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Officials Discover Cause Of Death For 4 Bears Found Near Church.

After receiving reports of a bear cub in the vicinity, the West Wyoming Borough Police Department was summoned to St. Monica’s Parish in Pennsylvania in the early morning hours. When they came, rather than discovering one cub, they discovered three, together with their mom, near the edge of a church parking lot. Unfortunately, all four bears died.

The Pennsylvania State Game Commission was promptly alerted and reacted. Although there were no indications of bullet wounds or external trauma, the death of the nearly 300-pound mama bear and her three cubs was suspicious, and the West Wyoming Borough Police Department issued a public call for help on their Facebook page, asking anybody with information about the incident to contact them.

The adult female and one youngster were brought to the Penn State Animal Diagnostic Laboratory in State College for post-mortem examination and toxicological testing, while the other two cubs were kept at the region office.

They believe these bears’ deaths are very suspicious, Game Commission Northeast Area Law Enforcement Supervisor Mark Rutkowski said. Toxicological tests will be undertaken to determine the cause of death, he said.

Toxicological tests would provide information on the cause of death. The Pennsylvania Game Commission disclosed on Facebook, weeks after they were discovered, that poisoning was the most probable reason for the four bears’ deaths. Nonetheless, officials put out an alert in response to this information.

The PA Game Commission said that all of the bears were found dead in or near the same tree. There were no signs of thrashing or stumbling in the area around the bears, which means they died quickly and were killed by a common shrub.

The leaves and seeds of an English yew, or Taxus baccata, shrub were found in the stomachs of both bears that were brought to Penn University for testing. The most probable cause of mortality is consumption of plant pieces from this widespread ornamental shrub.

The English yew is a type of evergreen tree that grows only in Europe, Africa, and southwest Asia. The plant has lance-shaped leaves and produces a red berry-like cupped structure called an ‘aril’ that holds a solitary brown seed, the Pennsylvania Game Commission noted in a Facebook post that included a picture, which is seen below. It is often grown as an attractive shrub in the eastern part of North America, and it is often seen in cities.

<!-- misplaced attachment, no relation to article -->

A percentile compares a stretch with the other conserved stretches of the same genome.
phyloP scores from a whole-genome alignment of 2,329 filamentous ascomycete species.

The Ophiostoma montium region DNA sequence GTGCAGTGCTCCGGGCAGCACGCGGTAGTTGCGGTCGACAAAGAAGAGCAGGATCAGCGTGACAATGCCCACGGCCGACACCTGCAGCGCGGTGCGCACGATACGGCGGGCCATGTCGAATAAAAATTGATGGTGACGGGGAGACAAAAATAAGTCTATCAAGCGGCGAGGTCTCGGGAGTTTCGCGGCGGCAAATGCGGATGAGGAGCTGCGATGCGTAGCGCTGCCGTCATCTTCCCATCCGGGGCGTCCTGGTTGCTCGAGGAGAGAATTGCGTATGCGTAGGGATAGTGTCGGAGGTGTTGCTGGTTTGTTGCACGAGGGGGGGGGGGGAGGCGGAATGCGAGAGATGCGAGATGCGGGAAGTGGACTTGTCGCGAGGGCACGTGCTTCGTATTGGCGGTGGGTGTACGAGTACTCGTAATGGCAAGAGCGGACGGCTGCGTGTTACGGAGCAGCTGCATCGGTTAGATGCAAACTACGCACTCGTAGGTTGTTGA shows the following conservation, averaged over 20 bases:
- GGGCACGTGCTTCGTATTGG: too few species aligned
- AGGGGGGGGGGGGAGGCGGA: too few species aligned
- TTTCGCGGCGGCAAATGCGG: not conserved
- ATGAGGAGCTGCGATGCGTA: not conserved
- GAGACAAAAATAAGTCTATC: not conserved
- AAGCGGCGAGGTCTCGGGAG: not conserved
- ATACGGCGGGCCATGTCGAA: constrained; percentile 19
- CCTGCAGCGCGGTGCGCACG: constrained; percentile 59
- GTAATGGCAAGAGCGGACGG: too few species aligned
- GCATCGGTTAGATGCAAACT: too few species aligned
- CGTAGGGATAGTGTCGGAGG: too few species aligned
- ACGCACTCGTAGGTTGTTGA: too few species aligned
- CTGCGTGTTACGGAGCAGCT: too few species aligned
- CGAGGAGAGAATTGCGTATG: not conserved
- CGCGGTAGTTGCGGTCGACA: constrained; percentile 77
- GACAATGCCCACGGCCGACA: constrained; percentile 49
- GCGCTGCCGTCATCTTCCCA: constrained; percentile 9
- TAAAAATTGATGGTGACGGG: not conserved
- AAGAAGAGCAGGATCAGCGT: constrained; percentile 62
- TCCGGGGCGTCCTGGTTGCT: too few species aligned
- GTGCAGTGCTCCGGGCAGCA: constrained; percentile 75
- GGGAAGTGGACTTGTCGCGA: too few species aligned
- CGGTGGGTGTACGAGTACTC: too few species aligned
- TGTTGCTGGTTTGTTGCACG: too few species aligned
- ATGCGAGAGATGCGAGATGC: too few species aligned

COMMON SHRUB PLAYED ROLE IN BEAR DEATHS Plant toxin poisoning indicated in death of sow and three cubs The ingestion of…

Posted by Pennsylvania Game Commission on Thursday, 22 December 2016

All yew species contain the alkaloid chemical ‘taxine,’ which is very poisonous to most animals and humans if consumed. The poison is especially harmful to animals with single-chambered stomachs, the Game Commission warned.

The committee warned that taxine was found in all parts of the yew except for the fleshy part of the aril. Although yew is harmful all year, toxin levels rise during the winter months. Yew is cardiotoxic, impairing the heart’s capacity to beat normally.

Organic chemical screenings were done on the stomach contents, liver, and kidneys of the bears to test for the presence of pesticides, euthanasia agents, and environmental toxins, the Commission said, showing that the cause of death was undoubtedly this common plant. These screenings, as well as a test for the presence of ethylene glycol (a chemical present in antifreeze), all yielded negative findings.

Therefore, in the end, these four bears perished unnecessarily because a plant native to Europe, Africa, and southwest Asia was introduced to North America as an “ornament shrub” to beautify urban settings. That being said, know what you’re planting. Anything designed to appear pleasant might be lethal. Moreover, if a 300-pound bear can be killed by hazardous plant poisoning, consider what it can do to a household pet or an inquisitive kid.

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